I’ve also discovered how easy it is to fall into legalism with spiritual disciplines – the Pharisee lays in ambush down every path of spiritual formation. I keep having to remind myself not to make the discipline the goal; the goal is a richer life in Christ. When I forget that, I can quickly become prideful when I’m disciplined, shame-filled when I’m not, and judgmental toward whoever is more disciplined (“fanatics”) or less disciplined (“lazybones”) than I am. I have to keep steady vigilance over myself to not fall into this trap.

One last thing. I find helpful the ancient wisdom of developing a rule of life – a concept I was oblivious to when I wrote YGiTS – as long as the first 2 insights/cautions are applied.

4. Which spiritual discipline do you think the church currently needs to (re)emphasize?

I still think we need to take seriously Sabbath-keeping. The modern church is so cranky and weary and novelty-hounding, which are symptoms of endless busyness. The flip side of this is also true: we are rapidly losing the ability to work hard, in season and out. We don’t know how to put our hand to the plow and not look back. There is little perseverance in us, which I also think is a symptom of Sabbath-neglect. Since we rarely deeply renew ourselves in God’s presence, we quickly weary in doing his work. So I’d love to see churches really resting deeply and then working hard, back and forth.

Can I add another? Tithing. I am shocked at many Christian’s lack of discipline in financial stewardship. It is epidemic. It is at crisis proportions.


5. What can you tell us about your new book for 2012, Your Church is Too Safe?

I wanted to write something on the Church’s mission and identity – or, more exactly, the church’s mission as it arises from its identity – that was theologically substantial and hands-on pragmatic. I think I’ve captured that here.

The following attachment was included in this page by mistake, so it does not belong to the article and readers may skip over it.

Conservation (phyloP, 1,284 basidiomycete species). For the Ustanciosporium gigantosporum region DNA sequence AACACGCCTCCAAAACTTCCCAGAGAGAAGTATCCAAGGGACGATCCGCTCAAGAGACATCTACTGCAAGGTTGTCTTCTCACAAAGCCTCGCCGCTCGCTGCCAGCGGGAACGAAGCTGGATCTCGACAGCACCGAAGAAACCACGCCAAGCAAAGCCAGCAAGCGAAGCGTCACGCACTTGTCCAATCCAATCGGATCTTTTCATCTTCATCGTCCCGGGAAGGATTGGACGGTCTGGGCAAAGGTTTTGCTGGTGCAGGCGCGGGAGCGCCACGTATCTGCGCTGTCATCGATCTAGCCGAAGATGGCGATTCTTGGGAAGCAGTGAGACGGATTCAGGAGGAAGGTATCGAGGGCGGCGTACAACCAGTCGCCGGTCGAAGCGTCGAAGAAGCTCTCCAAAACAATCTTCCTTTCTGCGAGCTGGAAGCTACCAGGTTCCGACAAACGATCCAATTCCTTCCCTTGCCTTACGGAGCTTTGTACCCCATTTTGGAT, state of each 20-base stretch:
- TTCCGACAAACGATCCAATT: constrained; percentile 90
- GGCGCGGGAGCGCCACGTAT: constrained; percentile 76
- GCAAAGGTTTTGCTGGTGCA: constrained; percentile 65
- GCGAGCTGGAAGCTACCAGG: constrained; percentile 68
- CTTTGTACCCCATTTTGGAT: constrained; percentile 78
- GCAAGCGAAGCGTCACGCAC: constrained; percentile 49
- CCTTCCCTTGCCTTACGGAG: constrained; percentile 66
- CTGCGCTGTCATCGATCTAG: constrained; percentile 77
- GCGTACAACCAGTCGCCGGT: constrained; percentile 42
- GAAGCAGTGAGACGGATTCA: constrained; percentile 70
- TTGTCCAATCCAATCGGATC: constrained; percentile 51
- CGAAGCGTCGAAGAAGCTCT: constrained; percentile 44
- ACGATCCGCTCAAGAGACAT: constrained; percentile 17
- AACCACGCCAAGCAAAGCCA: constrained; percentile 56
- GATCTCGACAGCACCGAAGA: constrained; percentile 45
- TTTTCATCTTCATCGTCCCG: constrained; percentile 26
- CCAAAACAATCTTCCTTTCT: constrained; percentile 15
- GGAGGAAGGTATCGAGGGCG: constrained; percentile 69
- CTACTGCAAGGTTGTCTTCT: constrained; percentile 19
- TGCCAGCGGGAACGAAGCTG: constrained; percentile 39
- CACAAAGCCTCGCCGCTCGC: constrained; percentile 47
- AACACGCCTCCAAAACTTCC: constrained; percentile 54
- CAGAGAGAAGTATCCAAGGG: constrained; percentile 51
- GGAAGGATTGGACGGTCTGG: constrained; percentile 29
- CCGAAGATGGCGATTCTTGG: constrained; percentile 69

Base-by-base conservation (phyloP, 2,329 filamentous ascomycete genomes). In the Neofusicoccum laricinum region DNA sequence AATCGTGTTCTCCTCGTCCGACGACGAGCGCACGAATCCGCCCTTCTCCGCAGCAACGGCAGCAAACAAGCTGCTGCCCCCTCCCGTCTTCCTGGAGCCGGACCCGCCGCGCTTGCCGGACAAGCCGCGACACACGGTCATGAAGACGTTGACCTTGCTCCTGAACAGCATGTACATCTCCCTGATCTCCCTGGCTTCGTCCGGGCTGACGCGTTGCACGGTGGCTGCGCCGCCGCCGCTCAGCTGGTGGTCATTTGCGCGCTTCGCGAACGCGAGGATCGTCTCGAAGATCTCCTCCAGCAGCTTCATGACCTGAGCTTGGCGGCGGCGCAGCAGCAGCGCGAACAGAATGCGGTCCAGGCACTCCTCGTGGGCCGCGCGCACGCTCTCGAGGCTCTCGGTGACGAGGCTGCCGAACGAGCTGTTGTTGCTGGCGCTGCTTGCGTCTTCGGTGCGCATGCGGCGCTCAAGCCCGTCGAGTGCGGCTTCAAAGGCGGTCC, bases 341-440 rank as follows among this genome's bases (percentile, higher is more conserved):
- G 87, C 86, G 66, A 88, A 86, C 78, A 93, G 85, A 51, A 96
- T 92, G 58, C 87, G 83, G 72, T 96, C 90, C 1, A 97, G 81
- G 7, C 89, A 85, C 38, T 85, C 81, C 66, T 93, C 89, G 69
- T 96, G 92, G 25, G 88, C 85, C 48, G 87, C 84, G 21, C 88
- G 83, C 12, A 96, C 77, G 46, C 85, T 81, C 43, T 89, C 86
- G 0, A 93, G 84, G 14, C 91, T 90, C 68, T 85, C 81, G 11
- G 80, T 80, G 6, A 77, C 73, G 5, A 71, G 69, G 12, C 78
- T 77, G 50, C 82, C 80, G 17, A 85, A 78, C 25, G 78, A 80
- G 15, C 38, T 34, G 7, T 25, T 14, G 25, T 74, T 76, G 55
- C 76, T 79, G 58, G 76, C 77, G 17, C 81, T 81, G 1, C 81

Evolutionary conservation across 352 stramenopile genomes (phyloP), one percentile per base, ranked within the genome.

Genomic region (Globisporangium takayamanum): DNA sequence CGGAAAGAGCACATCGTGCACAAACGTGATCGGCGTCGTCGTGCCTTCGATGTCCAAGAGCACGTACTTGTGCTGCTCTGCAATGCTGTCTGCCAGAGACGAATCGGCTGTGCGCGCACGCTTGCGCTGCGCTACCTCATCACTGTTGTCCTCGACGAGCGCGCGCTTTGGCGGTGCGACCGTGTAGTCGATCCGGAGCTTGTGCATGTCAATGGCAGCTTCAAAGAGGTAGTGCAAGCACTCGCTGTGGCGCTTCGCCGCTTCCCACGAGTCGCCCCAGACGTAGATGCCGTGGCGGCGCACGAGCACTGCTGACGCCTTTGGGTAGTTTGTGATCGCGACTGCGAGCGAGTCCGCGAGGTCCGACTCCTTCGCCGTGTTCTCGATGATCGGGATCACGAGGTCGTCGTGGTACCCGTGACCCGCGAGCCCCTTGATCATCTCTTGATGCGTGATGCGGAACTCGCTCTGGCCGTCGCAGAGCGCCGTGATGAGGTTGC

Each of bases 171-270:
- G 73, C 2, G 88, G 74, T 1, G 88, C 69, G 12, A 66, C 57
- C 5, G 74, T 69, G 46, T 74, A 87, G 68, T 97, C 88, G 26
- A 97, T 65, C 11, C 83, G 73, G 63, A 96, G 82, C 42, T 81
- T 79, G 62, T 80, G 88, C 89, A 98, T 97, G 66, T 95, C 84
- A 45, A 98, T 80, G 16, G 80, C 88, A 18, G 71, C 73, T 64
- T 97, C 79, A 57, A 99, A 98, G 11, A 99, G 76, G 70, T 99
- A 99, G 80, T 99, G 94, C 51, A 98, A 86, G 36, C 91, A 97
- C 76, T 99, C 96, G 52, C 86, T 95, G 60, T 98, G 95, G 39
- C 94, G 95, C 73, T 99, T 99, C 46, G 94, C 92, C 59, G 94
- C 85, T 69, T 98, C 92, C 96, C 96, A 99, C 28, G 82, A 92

The book is provocative. It’s a theology of risk-taking. It’s a call to arms. It’s manifesto of living dangerously. It’s a deep exploration about how most of our churches are too safe – too comfortable – for those who already are in them, and too unsafe for those who most need them. And it’s a plea that we change that.

I lay a biblical groundwork for missional living, issue a call to it, and offer a practical guide for pursuing it. Mostly, I do this by retelling biblical stories intermingled with contemporary ones. Why was Jonah so angry about God’s compassion for Nineveh, and how might something similar be going on in the western church? How did Abraham resist and then learn to “be a blessing” to all nations, and what does that teach us now? Who are today’s Samaritans? Why is biblical hospitality more about receiving kindness from others than extending it to them, and why is that harder for most of us?

All in all, Your Church is Too Safe is a plea for the church to live in such a way that, like Paul in Thessalonica, we turn the world upside down.

Thanks again Mark. I also want to thank you for writing books that have spoken to me personally and encouraged and challenged me.

So welcome. Thanks for asking.

Ok, there you go. I would encourage you to pick up any of Mark Buchanan's books. My personal favorite right now is Spiritual Rhythm.

To see past 5 Questions guests see 5 questions page under the tab above.

2 comments:

4thpoint said...

Thanks, Rick, for connecting with and interviewing Mark Buchanan! His book _Your God is Too Safe_ has had a big impact on my life. I'll have to pick up his new book, too, when it's released in March – What a cool cover (http://www.amazon.ca/Your-Church-Too-Safe-Upside-Down/dp/0310331234)! ~Stanley

RDA said...

Thanks Stanley for introducing me to Mark's books..